THE BIG IFS
Despite Avila's tailspin, his lifetime average is still a healthy .289. At 30, it's not unreasonable to expect him to reverse his downward trend this year. If Smith could get back over .300 where he belongs, and Strickland hits as he has been this spring, team's batting attack will be back up where it should be. Carrasquel has shown in brief flashes of brilliance that he could play shortstop as well as anyone in the league. A Carrasquel going at full speed and the ability of some of the flashy fielding rookies to hit major league pitching would tighten up the defense. If Garcia comes back strong and some of the rookie pitchers develop into major league winners, the team will be ready to challenge anybody.

OUTLOOK
As long as the old pitchers, Bob Lemon and Early Wynn, and the young one, Herb Score, stay healthy, the Indians will have a strong first-division team. Even with a miserable .244 team batting average and a lead-footed attack last year, the club was the best in the league outside of Yankees. This year it is hoped that a new manager, who will insist that the team keeps hustling, some new faces and more stress on fundamentals will bring the rest of the team somewhere near the level of the pitching. But a lot of big ifs would have to be resolved to win the pennant.

SPECTATOR'S GUIDE

Largest stadium in baseball. Located on downtown lake-front, a little over a quarter of a mile from the center of town. Continuous shuttle bus service before games from Public Square (10¢—five minutes). No buses after day games because pedestrians in streets kept them from moving. But there are round-trip express buses from 14 outlying points at night (60¢). Easy to walk to. Parking lots hold 6,000 cars (50¢ weekdays, 75¢ Sundays and holidays). Take Lake Shore Dr. to West Third St. if you're driving. Figure half to three-quarters of an hour to get away by car after game. With 55 exits, stadium can be cleared in 20 minutes.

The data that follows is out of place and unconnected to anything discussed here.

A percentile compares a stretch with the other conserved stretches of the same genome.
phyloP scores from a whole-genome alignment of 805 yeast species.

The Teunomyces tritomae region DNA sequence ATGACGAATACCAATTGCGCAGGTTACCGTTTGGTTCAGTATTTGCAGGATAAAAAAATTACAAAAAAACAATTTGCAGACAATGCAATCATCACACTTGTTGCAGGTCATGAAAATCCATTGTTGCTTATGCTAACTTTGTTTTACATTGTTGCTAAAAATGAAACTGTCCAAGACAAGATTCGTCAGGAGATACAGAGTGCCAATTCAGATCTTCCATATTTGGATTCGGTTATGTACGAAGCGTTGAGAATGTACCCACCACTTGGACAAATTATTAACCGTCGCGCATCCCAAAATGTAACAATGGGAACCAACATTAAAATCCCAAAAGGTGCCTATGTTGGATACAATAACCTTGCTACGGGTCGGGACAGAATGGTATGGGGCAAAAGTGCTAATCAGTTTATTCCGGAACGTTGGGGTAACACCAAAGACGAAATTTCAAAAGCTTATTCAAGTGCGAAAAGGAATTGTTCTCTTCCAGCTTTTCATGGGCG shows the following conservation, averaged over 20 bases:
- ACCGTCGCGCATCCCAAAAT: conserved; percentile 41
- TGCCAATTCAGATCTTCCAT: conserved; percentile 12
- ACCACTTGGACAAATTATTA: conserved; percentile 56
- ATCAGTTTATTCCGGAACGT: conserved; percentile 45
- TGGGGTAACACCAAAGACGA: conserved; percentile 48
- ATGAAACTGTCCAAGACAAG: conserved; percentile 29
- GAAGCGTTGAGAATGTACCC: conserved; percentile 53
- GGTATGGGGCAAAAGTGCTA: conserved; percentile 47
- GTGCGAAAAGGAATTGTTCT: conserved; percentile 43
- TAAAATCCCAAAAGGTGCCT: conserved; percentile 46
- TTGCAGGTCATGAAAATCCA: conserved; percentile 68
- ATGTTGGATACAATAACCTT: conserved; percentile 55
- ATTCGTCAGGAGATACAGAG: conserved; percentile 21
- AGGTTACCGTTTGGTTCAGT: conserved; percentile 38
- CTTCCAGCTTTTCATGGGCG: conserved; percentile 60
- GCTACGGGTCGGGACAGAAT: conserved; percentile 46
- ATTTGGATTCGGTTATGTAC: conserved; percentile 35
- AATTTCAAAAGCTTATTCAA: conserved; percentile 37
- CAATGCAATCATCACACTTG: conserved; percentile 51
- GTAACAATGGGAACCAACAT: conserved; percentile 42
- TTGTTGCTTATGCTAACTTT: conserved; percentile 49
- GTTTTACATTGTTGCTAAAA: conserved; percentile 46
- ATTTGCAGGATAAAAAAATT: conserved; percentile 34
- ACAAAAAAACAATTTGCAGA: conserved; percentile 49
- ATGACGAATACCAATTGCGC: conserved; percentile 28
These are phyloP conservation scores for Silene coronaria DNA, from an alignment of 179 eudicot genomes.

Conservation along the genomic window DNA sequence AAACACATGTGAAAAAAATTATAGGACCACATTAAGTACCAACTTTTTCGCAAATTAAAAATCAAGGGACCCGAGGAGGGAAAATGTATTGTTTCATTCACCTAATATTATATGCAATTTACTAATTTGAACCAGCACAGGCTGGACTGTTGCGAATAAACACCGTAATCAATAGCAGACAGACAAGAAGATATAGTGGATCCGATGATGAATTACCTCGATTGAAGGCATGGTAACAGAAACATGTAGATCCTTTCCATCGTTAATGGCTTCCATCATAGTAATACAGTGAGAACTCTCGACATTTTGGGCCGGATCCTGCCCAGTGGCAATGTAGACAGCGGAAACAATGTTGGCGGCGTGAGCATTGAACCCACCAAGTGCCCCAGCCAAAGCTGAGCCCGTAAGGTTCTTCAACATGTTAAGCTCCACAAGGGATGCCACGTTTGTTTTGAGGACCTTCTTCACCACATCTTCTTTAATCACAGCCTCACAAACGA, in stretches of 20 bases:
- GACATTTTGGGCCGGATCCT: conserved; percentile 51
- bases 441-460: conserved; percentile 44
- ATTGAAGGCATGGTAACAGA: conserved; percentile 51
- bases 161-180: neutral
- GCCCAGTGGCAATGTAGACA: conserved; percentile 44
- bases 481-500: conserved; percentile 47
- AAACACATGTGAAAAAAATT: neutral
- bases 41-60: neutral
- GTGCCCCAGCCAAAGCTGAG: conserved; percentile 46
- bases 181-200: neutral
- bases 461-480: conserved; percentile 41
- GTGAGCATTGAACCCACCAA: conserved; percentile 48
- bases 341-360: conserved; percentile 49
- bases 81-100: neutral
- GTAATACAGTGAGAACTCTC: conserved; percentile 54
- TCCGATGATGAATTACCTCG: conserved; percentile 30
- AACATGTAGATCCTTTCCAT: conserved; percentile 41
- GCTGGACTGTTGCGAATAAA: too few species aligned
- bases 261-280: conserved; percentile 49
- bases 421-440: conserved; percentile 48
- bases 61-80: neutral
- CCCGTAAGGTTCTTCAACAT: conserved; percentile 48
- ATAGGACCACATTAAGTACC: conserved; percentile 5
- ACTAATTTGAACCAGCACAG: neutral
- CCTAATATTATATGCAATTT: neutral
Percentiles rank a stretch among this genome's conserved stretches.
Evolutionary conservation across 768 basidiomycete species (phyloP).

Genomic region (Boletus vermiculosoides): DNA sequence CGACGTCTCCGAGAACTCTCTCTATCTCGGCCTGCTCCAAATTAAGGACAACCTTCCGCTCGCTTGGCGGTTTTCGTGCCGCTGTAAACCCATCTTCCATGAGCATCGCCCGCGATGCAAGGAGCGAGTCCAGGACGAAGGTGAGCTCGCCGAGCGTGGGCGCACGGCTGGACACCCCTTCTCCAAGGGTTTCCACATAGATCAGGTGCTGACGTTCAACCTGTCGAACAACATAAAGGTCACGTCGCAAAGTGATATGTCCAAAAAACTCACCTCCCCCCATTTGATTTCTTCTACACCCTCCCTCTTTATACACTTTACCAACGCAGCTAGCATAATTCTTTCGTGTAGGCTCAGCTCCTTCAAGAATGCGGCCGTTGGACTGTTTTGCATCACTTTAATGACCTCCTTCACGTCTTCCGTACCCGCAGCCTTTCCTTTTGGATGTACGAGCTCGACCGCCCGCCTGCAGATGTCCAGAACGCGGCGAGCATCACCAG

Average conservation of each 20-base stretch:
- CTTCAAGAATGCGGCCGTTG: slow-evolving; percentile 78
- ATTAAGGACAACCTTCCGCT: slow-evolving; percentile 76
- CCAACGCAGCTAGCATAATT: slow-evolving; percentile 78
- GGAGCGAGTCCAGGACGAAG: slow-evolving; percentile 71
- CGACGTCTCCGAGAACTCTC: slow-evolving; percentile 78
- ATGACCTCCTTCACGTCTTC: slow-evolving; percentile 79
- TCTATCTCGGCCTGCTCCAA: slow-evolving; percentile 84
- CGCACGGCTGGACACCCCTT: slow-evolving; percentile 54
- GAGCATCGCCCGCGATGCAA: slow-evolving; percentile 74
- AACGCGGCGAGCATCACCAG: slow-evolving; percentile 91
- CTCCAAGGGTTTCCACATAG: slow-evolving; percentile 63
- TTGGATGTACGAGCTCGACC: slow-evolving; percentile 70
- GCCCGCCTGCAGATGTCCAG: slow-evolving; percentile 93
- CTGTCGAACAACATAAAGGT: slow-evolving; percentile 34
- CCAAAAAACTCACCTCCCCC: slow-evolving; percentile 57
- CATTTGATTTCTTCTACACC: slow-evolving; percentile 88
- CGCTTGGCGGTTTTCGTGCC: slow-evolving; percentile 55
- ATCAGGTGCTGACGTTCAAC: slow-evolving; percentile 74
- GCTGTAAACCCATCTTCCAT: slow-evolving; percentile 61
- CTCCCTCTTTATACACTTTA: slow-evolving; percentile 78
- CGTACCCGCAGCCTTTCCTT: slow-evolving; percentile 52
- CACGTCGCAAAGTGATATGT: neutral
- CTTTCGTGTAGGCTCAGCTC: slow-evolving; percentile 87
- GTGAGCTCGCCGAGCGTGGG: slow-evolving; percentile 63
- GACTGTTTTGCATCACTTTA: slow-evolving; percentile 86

City employees keep stands clean, with seats frequently dusted. Little waiting at the 46 rest rooms and 14 concession stands, even on capacity days. All are easily accessible from any spot in the stadium. Try the 65¢ pizza pie introduced last year. Ushers are well paid, and don't require tips. Watch out for beer-waving excursion parties in the stands or you're liable to get a shower before the game is over.

Best place to see the game is behind home plate and along first-and third-base lines in both upper and lower decks. Ramps to upper deck are very steep and it's a long climb for most people. If you sit in the center-field bleachers, bring along a pair of binoculars. You'll be a long way from home plate.

View this article in the original magazine

PHOTOFRONT OFFICE: Hank GreenbergPHOTOMANAGER: Kerby FarrellPHOTODON MOSSIPHOTOEARLY WYNNPHOTOHERB SCOREPHOTORAY NARLESKIPHOTOBOB LEMONPHOTOJIM BUSBYPHOTOBOBBY AVILAPHOTOJIM HEGANPHOTOAL SMITHPHOTOVIC WERTZPHOTOCHICO CARRASQUELPHOTOROCCO COLAVITOILLUSTRATIONMUNICIPAL STADIUM
Capacity 73,500
Ticket information:
TOwer 1-1200
1
2
3
4
5
6
7
8
9
10
11
12
13
14
15
16
17
18
19
20
21
22
23
24
25
26
27
28
29
30
31
32
33
34
35
36
37
38
39
40
41
42
43
44
45
46
47
48
49
50
51
52
53
54
55
56
ILLUSTRATION

BASIC ROSTER

no.

player

position

1956 record

1

Bobby Avila

2B

.224

3

George Strickland

IF

.211

4

Jim Hegan

C

.222

14

Gene Woodling

OF

.262

16

Al Smith

LF-3B

.274

17

Chico Carrasquel

SS

.243

18

Hal Naragon

C

.287

23

Vic Wertz

1B

.264

26

Preston Ward

1B

.253

31

Jim Busby

CF

.235

34

Dave Pope

OF

.225

38

Rocco Colavito

RF

.276

11

Art Houtteman

P

2-2

12

Don Mossi

P

6-5

20

Ray Narleski

P

3-2

21

Bob Lemon

P

20-14

22

Cal McLish

P

2-4

24

Early Wynn

P

20-9

25

Mike Garcia

P

11-12

27

Herb Score

P

20-9

PAST PERFORMANCE CHART

TEAM

year

finished

won

lost

games behind

1956

2

88

66

9

1955

2

93

61

3

1954

1

111

43

...

1953

2

92

62

1952

2

93

6l

2

INDIVIDUAL LEADERS

batting

pitching

1956

Smith

.274

score
Wynn

20-9
20-9

1955

Smith

.306

Lemon

18-11

1954

Avila

.341

Lemon

23-7

1953

Rosen

.336

Lemon

21-15

1952

Mitchell

.323

Wynn

23-12

home runs

runs batted in

1956

Wertz

32

Wertz

106

1955

Doby

26

Rosen

81

1954

Doby

32

Doby

126

1953

Rosen

43

Rosen

145

1952

Rosen

28

Rosen

105